You get an idea, you make something and what’s the first thing you want to do? Tell someone about it, right? Are they usually as excited about your idea or creation as you? Probably not.
You might feed off of this and lose a bit of your original excitement. Maybe you push through and the next time you have a brilliant idea or make a work of art, you rush to show someone once again and maybe this time they focus on the one thing wrong with it out of the hundred things right with it and you walk away determined to continue with your idea despite what others think but you also possibly decide not to talk about it so much with them.
Fast forward a few years into the future and we often find a once creative ball of energy glued to a screen watching other people exert their energy and create things that can only now be thought of as miraculous and the product of luck, connections and god-given talent. Any ideas are kept inside and any creative works are hidden away for the occasional person thought to be supportive enough and nice enough to show them to.
What happens to many of us over time is that we become the effect of the things people say or don’t say. We see how people can be, with their body mannerisms and their silence when shown something we think is awesome and they don’t. After many experiences like this we might come to the conclusion that our ideas or work are not good enough and that people should be approached with caution. In other words, we become fearful and withdraw. But the funny thing is that this does not keep someone safe, instead they go right into the most dangerous place of all, solitary confinement. It’s what keeps every single person on Earth from achieving the success they are really looking for. It’s not fame and fortune; it’s a pat on the back, it’s a thumbs up, it’s a look of admiration — it’s what we feel from other people.
The reason someone is not successful has everything to do with their ability to confront and communicate with other human beings. Are there mean people? Are there jerks and assholes? Are there criminals and liars? Yes, totally. However, most people are not. Are they sometimes lacking in enthusiasm? Do they make mistakes and say the wrong things? Are they sometimes too engrossed in their own problems that they fail to fully pay attention to what’s going on with others around them? Yes, of course.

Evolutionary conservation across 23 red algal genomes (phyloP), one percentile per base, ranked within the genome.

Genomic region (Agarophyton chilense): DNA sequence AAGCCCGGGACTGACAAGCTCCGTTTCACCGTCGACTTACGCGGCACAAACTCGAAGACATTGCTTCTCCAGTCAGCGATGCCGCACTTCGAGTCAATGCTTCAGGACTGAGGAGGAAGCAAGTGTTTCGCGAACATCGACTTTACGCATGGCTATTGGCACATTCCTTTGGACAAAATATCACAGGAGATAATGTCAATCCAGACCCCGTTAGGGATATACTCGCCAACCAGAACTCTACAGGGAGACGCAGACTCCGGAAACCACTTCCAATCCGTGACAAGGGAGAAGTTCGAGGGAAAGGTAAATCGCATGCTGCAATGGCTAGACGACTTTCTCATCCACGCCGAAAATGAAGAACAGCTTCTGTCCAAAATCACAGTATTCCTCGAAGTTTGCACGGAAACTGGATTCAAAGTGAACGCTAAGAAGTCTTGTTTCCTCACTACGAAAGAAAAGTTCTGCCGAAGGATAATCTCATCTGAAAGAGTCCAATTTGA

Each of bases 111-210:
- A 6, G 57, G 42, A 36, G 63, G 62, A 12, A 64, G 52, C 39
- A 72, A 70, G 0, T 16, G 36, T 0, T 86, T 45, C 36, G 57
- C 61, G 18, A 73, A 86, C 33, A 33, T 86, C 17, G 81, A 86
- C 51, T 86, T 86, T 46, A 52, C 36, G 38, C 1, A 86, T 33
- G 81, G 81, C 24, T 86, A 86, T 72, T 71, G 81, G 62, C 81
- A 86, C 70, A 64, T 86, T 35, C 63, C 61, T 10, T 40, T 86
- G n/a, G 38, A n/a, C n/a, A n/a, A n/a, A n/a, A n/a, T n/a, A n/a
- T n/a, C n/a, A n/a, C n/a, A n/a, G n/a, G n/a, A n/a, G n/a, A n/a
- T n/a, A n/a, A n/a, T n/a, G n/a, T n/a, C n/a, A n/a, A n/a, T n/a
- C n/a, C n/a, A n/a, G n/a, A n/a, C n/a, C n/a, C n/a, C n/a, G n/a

Super, awesome people do exist but they are few and far between. If you’re expecting everyone to readily accept your ideas and your art and validate the hell out of your hard work and brilliance, you’re going to be sadly disappointed a majority of the time. It does happen, but not as often as we all want it to.
So what does this all mean?
It means that no matter what you are trying to accomplish or what you have to sell or what message you are attempting to deliver, you are trying to do these things with other human beings, who are not saints, who are not super human and who might just say or do the wrong thing and you have to be understanding of this to have any success with anything.
I don’t care if you’re trying to break through as a novelist or be the best damn stay at home mom in the world or create the next killer app, you will have to interact with and communicate with other human beings to win.
No man is an island all to himself and you wouldn’t want to be. What makes life great is that everyone is unique. There is no one else exactly like you. You are different, literally. So, of course it will be a challenge to talk to and connect with other people.
Everyone has their own backstory, their own set of experiences and their own reality about things. You’re not trying to get everyone to be like you or like what you like, you just need to communicate with enough people about your idea or your work to find the ones they will resonate with. But if you let the few mean and ornery individuals out there get to you, and if you allow their criticisms and negativity to seep into your purposes and goals, you will never push through enough to reach the awesome people, the ones open to communication and willing to check your stuff out.
People often view what happens online in a very strange way. They sometimes see their friends or followers or subscribers as an anonymous, blurry mass of a concept rather than as real human beings. The way to win at it is not to simply throw out content and post links. The real way to win is through one on one human connection and interaction.
When you personally communicate to someone online or in the real world doesn’t that mean more than something you look at that was sent to a bunch of people all at once? Doesn’t it mean something when someone sends you a direct message rather than just clicking like on a post?
People are so focused on building a large audience and getting the most out of their posts but the real game is not in the inflated numbers of likes, tweets, followers etc. The real game is building genuine relationships that are built on more than a superficial clicking of a like button. They are built on friendship, good will, support, help and all the best things about people.